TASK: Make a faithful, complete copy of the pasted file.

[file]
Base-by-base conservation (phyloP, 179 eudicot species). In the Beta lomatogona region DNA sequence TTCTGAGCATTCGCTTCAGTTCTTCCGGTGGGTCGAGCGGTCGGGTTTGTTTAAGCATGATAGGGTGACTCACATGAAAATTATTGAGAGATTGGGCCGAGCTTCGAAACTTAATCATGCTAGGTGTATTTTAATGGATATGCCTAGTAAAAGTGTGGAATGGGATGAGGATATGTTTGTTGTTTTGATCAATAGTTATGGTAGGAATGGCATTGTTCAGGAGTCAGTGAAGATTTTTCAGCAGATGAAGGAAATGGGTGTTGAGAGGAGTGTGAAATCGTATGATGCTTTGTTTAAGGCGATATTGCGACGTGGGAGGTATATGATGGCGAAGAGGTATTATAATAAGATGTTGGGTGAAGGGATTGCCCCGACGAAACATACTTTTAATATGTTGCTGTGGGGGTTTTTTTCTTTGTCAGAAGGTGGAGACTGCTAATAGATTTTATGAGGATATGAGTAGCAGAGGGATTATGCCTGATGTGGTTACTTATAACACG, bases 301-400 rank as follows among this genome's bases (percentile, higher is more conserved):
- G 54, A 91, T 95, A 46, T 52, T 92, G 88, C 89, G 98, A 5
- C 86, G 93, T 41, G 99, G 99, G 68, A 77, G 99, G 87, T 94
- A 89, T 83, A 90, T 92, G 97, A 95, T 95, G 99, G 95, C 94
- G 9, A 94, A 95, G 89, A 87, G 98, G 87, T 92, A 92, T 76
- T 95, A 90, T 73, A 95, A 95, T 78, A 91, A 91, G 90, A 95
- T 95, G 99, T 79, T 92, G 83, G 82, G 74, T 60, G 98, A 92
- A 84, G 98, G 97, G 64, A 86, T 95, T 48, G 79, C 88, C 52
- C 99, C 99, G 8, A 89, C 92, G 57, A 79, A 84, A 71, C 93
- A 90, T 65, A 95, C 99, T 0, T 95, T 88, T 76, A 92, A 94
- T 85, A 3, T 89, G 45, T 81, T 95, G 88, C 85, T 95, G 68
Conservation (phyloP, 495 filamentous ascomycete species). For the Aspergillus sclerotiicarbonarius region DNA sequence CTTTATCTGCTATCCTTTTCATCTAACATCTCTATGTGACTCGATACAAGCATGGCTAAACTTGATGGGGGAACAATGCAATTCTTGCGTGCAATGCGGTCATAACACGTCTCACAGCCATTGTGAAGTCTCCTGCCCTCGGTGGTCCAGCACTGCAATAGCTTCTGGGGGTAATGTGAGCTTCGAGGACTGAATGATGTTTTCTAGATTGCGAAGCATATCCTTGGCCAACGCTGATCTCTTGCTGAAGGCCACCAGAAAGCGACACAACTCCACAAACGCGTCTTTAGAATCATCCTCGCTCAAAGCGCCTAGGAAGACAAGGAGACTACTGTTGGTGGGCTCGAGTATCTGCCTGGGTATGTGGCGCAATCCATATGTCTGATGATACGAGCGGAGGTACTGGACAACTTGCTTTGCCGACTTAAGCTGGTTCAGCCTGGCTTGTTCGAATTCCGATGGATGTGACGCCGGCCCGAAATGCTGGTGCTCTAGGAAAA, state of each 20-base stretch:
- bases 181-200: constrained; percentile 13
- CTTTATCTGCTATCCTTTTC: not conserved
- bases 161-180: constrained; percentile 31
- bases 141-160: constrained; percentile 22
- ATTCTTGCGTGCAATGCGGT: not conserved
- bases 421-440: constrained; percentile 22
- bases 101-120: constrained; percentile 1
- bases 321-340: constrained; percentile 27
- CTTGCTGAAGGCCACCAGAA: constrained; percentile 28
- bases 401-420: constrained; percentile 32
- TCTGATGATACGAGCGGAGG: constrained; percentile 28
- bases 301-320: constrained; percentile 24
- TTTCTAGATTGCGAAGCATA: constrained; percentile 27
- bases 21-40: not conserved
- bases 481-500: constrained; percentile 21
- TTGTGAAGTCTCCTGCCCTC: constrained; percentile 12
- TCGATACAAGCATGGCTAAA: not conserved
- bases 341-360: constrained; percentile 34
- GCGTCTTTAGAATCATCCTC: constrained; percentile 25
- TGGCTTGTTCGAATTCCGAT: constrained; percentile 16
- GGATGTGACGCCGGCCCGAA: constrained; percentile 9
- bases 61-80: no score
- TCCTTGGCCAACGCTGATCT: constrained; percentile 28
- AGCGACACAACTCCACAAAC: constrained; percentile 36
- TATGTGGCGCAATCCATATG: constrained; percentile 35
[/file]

Base-by-base conservation (phyloP, 179 eudicot species). In the Beta lomatogona region DNA sequence TTCTGAGCATTCGCTTCAGTTCTTCCGGTGGGTCGAGCGGTCGGGTTTGTTTAAGCATGATAGGGTGACTCACATGAAAATTATTGAGAGATTGGGCCGAGCTTCGAAACTTAATCATGCTAGGTGTATTTTAATGGATATGCCTAGTAAAAGTGTGGAATGGGATGAGGATATGTTTGTTGTTTTGATCAATAGTTATGGTAGGAATGGCATTGTTCAGGAGTCAGTGAAGATTTTTCAGCAGATGAAGGAAATGGGTGTTGAGAGGAGTGTGAAATCGTATGATGCTTTGTTTAAGGCGATATTGCGACGTGGGAGGTATATGATGGCGAAGAGGTATTATAATAAGATGTTGGGTGAAGGGATTGCCCCGACGAAACATACTTTTAATATGTTGCTGTGGGGGTTTTTTTCTTTGTCAGAAGGTGGAGACTGCTAATAGATTTTATGAGGATATGAGTAGCAGAGGGATTATGCCTGATGTGGTTACTTATAACACG, bases 301-400 rank as follows among this genome's bases (percentile, higher is more conserved):
- G 54, A 91, T 95, A 46, T 52, T 92, G 88, C 89, G 98, A 5
- C 86, G 93, T 41, G 99, G 99, G 68, A 77, G 99, G 87, T 94
- A 89, T 83, A 90, T 92, G 97, A 95, T 95, G 99, G 95, C 94
- G 9, A 94, A 95, G 89, A 87, G 98, G 87, T 92, A 92, T 76
- T 95, A 90, T 73, A 95, A 95, T 78, A 91, A 91, G 90, A 95
- T 95, G 99, T 79, T 92, G 83, G 82, G 74, T 60, G 98, A 92
- A 84, G 98, G 97, G 64, A 86, T 95, T 48, G 79, C 88, C 52
- C 99, C 99, G 8, A 89, C 92, G 57, A 79, A 84, A 71, C 93
- A 90, T 65, A 95, C 99, T 0, T 95, T 88, T 76, A 92, A 94
- T 85, A 3, T 89, G 45, T 81, T 95, G 88, C 85, T 95, G 68
Conservation (phyloP, 495 filamentous ascomycete species). For the Aspergillus sclerotiicarbonarius region DNA sequence CTTTATCTGCTATCCTTTTCATCTAACATCTCTATGTGACTCGATACAAGCATGGCTAAACTTGATGGGGGAACAATGCAATTCTTGCGTGCAATGCGGTCATAACACGTCTCACAGCCATTGTGAAGTCTCCTGCCCTCGGTGGTCCAGCACTGCAATAGCTTCTGGGGGTAATGTGAGCTTCGAGGACTGAATGATGTTTTCTAGATTGCGAAGCATATCCTTGGCCAACGCTGATCTCTTGCTGAAGGCCACCAGAAAGCGACACAACTCCACAAACGCGTCTTTAGAATCATCCTCGCTCAAAGCGCCTAGGAAGACAAGGAGACTACTGTTGGTGGGCTCGAGTATCTGCCTGGGTATGTGGCGCAATCCATATGTCTGATGATACGAGCGGAGGTACTGGACAACTTGCTTTGCCGACTTAAGCTGGTTCAGCCTGGCTTGTTCGAATTCCGATGGATGTGACGCCGGCCCGAAATGCTGGTGCTCTAGGAAAA, state of each 20-base stretch:
- bases 181-200: constrained; percentile 13
- CTTTATCTGCTATCCTTTTC: not conserved
- bases 161-180: constrained; percentile 31
- bases 141-160: constrained; percentile 22
- ATTCTTGCGTGCAATGCGGT: not conserved
- bases 421-440: constrained; percentile 22
- bases 101-120: constrained; percentile 1
- bases 321-340: constrained; percentile 27
- CTTGCTGAAGGCCACCAGAA: constrained; percentile 28
- bases 401-420: constrained; percentile 32
- TCTGATGATACGAGCGGAGG: constrained; percentile 28
- bases 301-320: constrained; percentile 24
- TTTCTAGATTGCGAAGCATA: constrained; percentile 27
- bases 21-40: not conserved
- bases 481-500: constrained; percentile 21
- TTGTGAAGTCTCCTGCCCTC: constrained; percentile 12
- TCGATACAAGCATGGCTAAA: not conserved
- bases 341-360: constrained; percentile 34
- GCGTCTTTAGAATCATCCTC: constrained; percentile 25
- TGGCTTGTTCGAATTCCGAT: constrained; percentile 16
- GGATGTGACGCCGGCCCGAA: constrained; percentile 9
- bases 61-80: no score
- TCCTTGGCCAACGCTGATCT: constrained; percentile 28
- AGCGACACAACTCCACAAAC: constrained; percentile 36
- TATGTGGCGCAATCCATATG: constrained; percentile 35